"Over 30 years I have come to learn that we need to protect the environment WITH you, not FROM you."
Welcome! This is the first in a new series on creating purpose in your life and work and how leaders convening with purpose create the outcomes you want. Let's get to it..
Bet you never thought about what happens when you flush the toilet or watch the water go down your sink. Bob Nordquist not only cares, but has created a unique workshop for customer engagement in a 3.5 million population system. Watch Bob tell his story about how he implemented a recent successful workshop using convening skills, focused on purpose.
In this segment, Craig Neal interviews Bob Nordquist, Industrial Waste and Pollution Prevention Manager at Environmental Services in the Metropolitan Council of the Twin Cities, and Art of Convening graduate.
Click here to watch video [6:39 minutes]
#PurposefulLeadership #Purpose #Leadership #Convening #ArtofConvening #AuthenticEngagement
Craig: Tell me a bit about your position at MCES
Bob: I am the Industrial Waste & Pollution Prevention Manager. With a staff of 30 engineers, scientists, technicians and administrative staff, we issue and administer permits to over 850 Industrial Users of the sanitary sewer system, to protect the rivers of our region and our facilities, sewer workers and the public health. We do this by controlling the discharge of pollutants to the sanitary sewer.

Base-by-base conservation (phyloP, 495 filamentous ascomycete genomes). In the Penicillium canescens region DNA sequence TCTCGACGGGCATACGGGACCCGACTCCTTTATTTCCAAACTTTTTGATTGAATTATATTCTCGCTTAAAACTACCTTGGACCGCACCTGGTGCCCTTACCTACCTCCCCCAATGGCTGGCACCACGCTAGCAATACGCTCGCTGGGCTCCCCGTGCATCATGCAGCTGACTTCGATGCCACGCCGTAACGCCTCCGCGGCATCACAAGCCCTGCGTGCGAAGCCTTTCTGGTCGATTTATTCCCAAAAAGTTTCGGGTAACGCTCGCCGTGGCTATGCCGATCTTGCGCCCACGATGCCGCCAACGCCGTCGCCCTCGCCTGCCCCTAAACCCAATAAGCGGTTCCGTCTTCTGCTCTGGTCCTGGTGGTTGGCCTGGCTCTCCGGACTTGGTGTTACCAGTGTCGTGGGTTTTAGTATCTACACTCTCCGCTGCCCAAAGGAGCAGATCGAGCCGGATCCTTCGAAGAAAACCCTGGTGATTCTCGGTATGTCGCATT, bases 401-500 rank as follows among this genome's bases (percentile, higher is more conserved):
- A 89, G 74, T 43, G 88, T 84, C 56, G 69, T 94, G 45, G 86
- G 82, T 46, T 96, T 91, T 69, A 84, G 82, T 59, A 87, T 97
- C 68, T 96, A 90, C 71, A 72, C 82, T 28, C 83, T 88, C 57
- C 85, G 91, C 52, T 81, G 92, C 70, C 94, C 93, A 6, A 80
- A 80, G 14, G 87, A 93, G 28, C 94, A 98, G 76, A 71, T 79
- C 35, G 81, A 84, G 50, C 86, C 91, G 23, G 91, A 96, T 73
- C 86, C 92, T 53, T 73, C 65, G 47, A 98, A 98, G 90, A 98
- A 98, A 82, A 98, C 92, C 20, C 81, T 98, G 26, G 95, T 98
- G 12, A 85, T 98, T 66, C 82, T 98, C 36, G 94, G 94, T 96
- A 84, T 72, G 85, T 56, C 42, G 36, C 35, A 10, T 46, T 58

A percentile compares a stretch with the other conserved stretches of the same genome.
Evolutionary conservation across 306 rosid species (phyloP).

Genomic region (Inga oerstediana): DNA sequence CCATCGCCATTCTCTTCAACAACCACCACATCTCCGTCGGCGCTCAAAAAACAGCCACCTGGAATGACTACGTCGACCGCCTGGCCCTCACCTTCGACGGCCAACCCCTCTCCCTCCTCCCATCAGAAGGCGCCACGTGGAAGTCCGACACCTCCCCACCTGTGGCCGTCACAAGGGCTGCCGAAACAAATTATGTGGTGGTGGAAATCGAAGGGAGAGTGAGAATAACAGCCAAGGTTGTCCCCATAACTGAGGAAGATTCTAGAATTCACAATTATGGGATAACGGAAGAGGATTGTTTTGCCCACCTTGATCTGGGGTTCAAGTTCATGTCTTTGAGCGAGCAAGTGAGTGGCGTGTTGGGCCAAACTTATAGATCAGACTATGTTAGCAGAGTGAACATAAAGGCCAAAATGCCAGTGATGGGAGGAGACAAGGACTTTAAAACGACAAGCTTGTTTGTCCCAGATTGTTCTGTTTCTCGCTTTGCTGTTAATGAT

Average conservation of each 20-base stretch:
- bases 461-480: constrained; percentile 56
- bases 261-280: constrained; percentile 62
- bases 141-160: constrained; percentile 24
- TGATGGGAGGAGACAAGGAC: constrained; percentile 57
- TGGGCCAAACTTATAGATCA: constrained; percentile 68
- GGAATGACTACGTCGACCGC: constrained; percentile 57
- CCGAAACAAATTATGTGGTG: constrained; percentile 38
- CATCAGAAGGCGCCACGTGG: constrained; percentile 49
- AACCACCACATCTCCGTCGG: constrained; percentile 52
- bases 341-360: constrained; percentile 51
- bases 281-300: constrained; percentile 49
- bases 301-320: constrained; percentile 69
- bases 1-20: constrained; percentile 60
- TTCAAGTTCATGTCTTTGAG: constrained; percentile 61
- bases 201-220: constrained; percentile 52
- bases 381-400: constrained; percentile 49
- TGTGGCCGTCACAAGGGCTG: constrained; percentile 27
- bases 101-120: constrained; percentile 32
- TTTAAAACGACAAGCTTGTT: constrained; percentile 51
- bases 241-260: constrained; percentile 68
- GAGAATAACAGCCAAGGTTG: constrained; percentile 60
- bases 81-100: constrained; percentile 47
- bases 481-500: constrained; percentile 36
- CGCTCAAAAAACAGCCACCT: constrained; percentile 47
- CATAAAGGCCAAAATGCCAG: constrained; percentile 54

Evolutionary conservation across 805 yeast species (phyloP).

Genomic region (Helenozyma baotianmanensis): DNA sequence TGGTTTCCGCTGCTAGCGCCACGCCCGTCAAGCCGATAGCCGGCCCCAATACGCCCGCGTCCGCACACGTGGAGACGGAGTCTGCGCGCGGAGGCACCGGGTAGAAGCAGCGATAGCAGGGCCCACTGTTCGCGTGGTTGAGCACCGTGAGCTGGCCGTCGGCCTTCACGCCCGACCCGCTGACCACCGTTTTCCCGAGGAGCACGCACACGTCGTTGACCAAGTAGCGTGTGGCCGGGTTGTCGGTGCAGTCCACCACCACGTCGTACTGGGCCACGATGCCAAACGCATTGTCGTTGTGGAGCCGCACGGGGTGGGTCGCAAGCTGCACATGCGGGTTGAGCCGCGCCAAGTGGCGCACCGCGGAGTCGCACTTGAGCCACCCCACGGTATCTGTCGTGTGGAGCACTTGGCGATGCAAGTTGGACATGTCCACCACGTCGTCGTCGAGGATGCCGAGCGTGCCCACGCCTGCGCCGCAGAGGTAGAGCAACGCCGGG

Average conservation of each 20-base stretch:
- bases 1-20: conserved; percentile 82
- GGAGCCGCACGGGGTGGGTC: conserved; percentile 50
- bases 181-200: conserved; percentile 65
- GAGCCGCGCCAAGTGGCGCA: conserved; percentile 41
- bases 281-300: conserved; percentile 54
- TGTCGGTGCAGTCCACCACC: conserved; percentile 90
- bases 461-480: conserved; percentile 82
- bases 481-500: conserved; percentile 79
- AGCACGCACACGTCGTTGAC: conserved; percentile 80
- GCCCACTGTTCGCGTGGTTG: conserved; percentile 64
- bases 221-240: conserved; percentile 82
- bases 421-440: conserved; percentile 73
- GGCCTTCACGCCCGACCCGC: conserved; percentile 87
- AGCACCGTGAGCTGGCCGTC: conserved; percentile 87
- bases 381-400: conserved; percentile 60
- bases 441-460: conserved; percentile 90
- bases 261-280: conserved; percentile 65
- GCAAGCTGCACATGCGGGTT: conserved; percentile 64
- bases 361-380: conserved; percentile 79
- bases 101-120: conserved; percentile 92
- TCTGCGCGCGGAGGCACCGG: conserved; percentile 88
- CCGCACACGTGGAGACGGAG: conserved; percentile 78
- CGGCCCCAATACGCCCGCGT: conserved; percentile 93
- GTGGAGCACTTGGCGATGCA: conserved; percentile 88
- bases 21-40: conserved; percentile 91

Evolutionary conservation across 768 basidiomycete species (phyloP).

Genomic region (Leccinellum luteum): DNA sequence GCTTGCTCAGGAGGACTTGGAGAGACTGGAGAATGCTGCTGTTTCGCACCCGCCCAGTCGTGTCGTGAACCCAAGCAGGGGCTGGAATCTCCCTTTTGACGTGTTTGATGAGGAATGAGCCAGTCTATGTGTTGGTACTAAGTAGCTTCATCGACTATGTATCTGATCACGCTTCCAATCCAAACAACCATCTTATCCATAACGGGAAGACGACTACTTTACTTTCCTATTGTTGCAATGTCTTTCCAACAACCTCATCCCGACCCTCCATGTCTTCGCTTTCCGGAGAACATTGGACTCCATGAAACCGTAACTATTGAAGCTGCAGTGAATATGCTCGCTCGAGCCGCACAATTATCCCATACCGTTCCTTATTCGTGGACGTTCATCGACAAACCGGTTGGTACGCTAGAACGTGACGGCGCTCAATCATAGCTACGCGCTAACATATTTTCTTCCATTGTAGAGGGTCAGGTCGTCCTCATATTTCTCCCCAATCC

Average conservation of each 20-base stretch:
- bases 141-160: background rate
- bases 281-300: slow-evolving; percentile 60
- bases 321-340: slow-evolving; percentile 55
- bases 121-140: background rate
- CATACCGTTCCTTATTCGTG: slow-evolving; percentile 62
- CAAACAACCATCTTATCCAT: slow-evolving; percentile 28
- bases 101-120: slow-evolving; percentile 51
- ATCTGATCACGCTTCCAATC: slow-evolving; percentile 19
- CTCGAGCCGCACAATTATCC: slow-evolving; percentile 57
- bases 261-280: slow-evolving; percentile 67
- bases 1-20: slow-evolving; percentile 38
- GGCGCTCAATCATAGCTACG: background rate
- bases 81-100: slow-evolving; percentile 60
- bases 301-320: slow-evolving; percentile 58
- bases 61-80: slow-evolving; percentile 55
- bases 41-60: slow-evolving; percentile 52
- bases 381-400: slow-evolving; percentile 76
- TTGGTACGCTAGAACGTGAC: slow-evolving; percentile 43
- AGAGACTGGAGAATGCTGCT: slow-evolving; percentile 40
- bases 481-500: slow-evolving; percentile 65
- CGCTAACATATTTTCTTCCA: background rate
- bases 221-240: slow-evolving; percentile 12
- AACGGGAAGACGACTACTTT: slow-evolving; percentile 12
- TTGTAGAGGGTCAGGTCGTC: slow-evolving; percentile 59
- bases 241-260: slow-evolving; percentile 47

Craig: Frame the IW workshop – purpose/intent/goals
Invitation? How did you frame? Why should they come and how many did come?
Bob: I opened the workshop by telling our Industrial Users that I came to this job 30 years ago, fresh out of college and eager to protect the waters of our region and that my attitude at the time was that I had to protect the environment from – you the Industrial Users. Over 30 years I have come to learn that we need to protect the environment WITH you, not FROM you. This shows our overall purpose – to invite the Industrial Users, our customers, to join us in collaboration to meet a common goal. The goal of the workshop was to show that this was an actual, tangible change and not just lofty words.
Craig: Tell me about the format and how it was different than the past workshops – what was unique?
How was the physical space different and how did you create the container?
Bob: It was a conversation rather than a lecture.
The first change we made was to the name of the event. For sixteen years we had held an annual Industrial Customer Forum. There was a lot of PowerPoint to present our rates for the next year and a few slides on what was new in Environmental Regulations. There was a short question and answer session, but the meeting was held late enough in the year, that it was unlikely anything would change, especially concerning the rates. Our attendance had dwindled to the point where only 12 people had shown up in the previous year.